Book Series Guest Post: More Non-fiction

Tuesday, March 12, 2013

It took a flight across the country and a summer away from home, but my lovely cousin Cassie found a love for non-fiction. Here, she reviews her two favorites.

By Cassie
Two Books That Changed My Life
(non-religious because if it were religious, this list would be longer.)

I love people. Real people with real stories. This is probably why reading fiction has been a struggle for me. With the exception of Dracula, my favorite books are nonfiction and out of all the historical and not so historical nonfiction I’ve read, two books have truly inspired me and I love to be inspired. They are The Last Lecture by Randy Pausch and The Anatomist by Bill Hayes.







I didn’t become a reader of nonfiction until the summer after I graduated from high school. Most of my reading time was spent with cheesy romance novels mainly of the Mormon kind. At age 18, I jetted across the country and landed in Connecticut where I would nanny three kids at their summer home on Fisher’s Island. Fisher’s Island is nine miles long and a place for the very rich. Never was F. Scott Fitzgerald more right when he said, “Let me tell you about the rich. They are different from you and me.” 


I spent time at the local library. A teeny, tiny house-like structure with one room dedicated to books. While browsing for something to entertain me at night I came across The Last Lecture by Randy Pausch. I read it in every spare nanny moment I could find. I was smitten, not by a tale of fleeting romance, but by this man’s advice on living life. I’ve learned it’s always important to take life advice from people who are dying and he had ten tumors in his liver. 



Now, if you are looking for a sad story about a man dying from cancer and everything he did to fight it, this story is not for you. Randy takes you on a tour of how all his childhood dreams came true and how we should enable others to reach their dreams. Life. Changed.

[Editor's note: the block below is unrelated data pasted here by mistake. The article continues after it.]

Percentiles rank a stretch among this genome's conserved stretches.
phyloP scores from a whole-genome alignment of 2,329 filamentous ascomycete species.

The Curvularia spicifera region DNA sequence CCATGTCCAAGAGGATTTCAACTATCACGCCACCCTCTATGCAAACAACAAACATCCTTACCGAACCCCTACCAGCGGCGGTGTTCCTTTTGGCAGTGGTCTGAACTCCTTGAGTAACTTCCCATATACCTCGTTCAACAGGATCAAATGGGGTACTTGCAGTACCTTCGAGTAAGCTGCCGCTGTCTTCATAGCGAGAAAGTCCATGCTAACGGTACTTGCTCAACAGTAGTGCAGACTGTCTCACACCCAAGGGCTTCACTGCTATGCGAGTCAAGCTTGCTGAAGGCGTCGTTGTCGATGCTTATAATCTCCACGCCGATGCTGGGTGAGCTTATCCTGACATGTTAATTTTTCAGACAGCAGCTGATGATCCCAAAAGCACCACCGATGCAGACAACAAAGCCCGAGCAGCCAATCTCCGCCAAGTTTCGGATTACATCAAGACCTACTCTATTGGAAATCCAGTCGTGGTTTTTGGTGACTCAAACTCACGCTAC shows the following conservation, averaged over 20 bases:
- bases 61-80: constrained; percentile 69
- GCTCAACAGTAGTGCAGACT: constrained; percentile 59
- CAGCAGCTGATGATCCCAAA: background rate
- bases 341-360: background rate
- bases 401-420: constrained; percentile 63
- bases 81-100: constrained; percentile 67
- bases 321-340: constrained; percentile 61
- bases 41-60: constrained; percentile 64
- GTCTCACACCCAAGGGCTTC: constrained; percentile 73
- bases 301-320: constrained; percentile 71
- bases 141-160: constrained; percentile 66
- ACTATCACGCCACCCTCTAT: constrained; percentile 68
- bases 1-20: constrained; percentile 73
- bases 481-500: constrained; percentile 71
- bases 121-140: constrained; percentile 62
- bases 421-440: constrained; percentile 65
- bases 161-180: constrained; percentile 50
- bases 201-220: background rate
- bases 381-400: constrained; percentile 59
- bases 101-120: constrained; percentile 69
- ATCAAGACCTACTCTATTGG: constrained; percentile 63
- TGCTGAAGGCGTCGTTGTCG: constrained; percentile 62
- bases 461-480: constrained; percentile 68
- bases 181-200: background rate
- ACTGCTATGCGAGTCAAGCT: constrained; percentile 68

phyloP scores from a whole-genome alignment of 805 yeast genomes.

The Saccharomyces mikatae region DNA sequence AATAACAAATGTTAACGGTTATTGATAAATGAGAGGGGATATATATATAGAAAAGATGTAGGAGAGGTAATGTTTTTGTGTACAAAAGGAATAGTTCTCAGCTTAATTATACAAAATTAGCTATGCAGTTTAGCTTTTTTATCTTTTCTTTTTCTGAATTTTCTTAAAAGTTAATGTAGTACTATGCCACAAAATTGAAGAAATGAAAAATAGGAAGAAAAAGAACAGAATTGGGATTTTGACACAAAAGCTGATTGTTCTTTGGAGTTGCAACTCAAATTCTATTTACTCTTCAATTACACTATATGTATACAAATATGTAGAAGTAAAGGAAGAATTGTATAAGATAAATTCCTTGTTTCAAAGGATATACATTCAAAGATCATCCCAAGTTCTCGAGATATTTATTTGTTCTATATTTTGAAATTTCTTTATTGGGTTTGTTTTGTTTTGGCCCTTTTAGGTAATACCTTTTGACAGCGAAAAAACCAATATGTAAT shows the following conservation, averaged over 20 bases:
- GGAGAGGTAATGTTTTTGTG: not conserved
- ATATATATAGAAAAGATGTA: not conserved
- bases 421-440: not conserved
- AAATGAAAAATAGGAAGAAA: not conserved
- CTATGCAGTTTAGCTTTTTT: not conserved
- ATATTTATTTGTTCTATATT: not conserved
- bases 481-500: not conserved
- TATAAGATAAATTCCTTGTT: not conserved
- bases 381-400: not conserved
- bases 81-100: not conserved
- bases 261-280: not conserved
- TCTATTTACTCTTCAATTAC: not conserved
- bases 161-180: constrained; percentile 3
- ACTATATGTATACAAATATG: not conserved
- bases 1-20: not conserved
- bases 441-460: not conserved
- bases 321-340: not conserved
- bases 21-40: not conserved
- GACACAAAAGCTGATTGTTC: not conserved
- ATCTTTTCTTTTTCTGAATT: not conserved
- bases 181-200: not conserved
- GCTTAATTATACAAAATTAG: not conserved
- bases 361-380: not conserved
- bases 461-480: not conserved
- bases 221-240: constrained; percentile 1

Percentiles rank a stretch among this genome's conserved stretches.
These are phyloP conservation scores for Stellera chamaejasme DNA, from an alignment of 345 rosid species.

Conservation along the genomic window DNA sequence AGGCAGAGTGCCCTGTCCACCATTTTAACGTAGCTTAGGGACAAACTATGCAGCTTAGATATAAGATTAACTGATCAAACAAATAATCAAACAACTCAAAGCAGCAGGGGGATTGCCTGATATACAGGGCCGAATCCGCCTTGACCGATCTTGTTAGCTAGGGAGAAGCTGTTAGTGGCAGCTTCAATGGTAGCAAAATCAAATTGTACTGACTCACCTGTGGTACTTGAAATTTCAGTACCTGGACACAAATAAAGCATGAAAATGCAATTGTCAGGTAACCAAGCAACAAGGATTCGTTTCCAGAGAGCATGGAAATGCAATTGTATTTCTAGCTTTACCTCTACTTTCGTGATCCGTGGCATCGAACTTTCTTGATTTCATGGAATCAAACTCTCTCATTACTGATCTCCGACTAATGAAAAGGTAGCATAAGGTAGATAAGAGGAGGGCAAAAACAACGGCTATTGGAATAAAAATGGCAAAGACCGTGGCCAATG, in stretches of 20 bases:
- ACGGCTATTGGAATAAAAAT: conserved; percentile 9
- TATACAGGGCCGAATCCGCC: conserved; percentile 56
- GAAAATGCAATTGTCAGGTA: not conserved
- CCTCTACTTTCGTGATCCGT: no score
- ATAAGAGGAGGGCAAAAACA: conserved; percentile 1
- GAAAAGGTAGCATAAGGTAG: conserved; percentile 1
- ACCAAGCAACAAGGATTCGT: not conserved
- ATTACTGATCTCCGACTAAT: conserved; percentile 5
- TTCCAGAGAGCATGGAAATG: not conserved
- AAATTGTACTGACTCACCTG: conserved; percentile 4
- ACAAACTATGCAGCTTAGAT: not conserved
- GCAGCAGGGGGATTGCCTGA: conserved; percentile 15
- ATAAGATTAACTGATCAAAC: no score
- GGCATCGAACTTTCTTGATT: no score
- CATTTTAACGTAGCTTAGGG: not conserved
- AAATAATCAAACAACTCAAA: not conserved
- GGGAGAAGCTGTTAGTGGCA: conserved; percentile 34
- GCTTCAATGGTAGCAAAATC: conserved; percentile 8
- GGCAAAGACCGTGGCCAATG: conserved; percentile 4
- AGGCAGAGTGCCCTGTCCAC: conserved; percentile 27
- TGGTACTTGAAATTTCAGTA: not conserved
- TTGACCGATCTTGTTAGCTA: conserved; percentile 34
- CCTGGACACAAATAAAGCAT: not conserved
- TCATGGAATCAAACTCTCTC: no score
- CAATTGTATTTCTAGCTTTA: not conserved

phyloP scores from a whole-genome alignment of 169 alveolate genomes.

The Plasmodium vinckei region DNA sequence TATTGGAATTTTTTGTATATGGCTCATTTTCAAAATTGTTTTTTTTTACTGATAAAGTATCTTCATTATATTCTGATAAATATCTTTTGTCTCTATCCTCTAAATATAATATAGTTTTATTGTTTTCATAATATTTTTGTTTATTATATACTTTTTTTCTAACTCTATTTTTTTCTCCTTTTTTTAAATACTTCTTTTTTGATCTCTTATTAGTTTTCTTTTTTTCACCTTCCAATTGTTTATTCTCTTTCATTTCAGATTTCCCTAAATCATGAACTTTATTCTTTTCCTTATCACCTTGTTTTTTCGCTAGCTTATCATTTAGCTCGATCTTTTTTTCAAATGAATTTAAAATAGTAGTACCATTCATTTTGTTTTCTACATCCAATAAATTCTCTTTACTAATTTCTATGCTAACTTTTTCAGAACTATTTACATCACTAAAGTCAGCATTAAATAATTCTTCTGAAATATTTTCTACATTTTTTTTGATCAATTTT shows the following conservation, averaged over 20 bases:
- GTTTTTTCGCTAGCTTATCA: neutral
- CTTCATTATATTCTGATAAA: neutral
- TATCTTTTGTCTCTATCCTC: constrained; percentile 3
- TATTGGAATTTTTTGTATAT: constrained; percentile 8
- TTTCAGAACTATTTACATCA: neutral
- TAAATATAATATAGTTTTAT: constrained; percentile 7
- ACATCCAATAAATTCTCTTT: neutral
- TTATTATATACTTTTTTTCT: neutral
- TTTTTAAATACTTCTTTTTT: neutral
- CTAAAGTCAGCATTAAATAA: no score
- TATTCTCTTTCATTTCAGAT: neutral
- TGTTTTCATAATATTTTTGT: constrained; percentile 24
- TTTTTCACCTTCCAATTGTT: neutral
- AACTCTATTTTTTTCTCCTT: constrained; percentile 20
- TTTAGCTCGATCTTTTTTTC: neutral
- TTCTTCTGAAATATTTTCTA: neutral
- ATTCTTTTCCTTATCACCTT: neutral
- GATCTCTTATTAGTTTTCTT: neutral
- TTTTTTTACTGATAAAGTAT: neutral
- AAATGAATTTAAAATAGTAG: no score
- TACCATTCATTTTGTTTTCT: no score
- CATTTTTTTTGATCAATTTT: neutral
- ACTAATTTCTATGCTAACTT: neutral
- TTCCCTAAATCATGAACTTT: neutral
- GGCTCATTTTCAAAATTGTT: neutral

The second book that has changed my life I happened upon during my junior year of college. I was taking an anatomy class and I was completely enthralled by the make-up of human bodies. Each system, organ and structure is designed to perfection. To explore deeper my new found love, I made a trip to the local library in search of Gray’s Anatomy.


Not this one...

This one.
I went to the right shelf looking for this gigantic mother textbook and didn’t find it...however, I found  a small book hidden in the corner called The Anatomist: A True Story of Gray’s Anatomy. Checked it out, took it home, read it immediately. 

Bill Hayes, the author, gives an inside look at Henry Gray’s life mainly through the eyes of his collegue and anatomical illustrator, Henry V. Carter. The true story of the two brilliant Henry’s whose study of the human body changed medicine is enhanced by the author’s personal experiences spent in a medical school gross anatomy class. The book explores the incredible design of the human body.  I related to him as he described the pain we feel when physical limitations can get us down even though our bodies are made to function without flaw. Nobody is perfect. Life. Changed.
***
I am loving the out-pouring of love lately for non-fiction. Want more non-fiction recommendations? Read about The Best Advice I Ever Got, and some of my favorites, Into the Wild, and This Is Not the Story You Think It Is.

1 comments:

  1. Awesome! I have always wanted to read "The Last Lecture!"

    ReplyDelete

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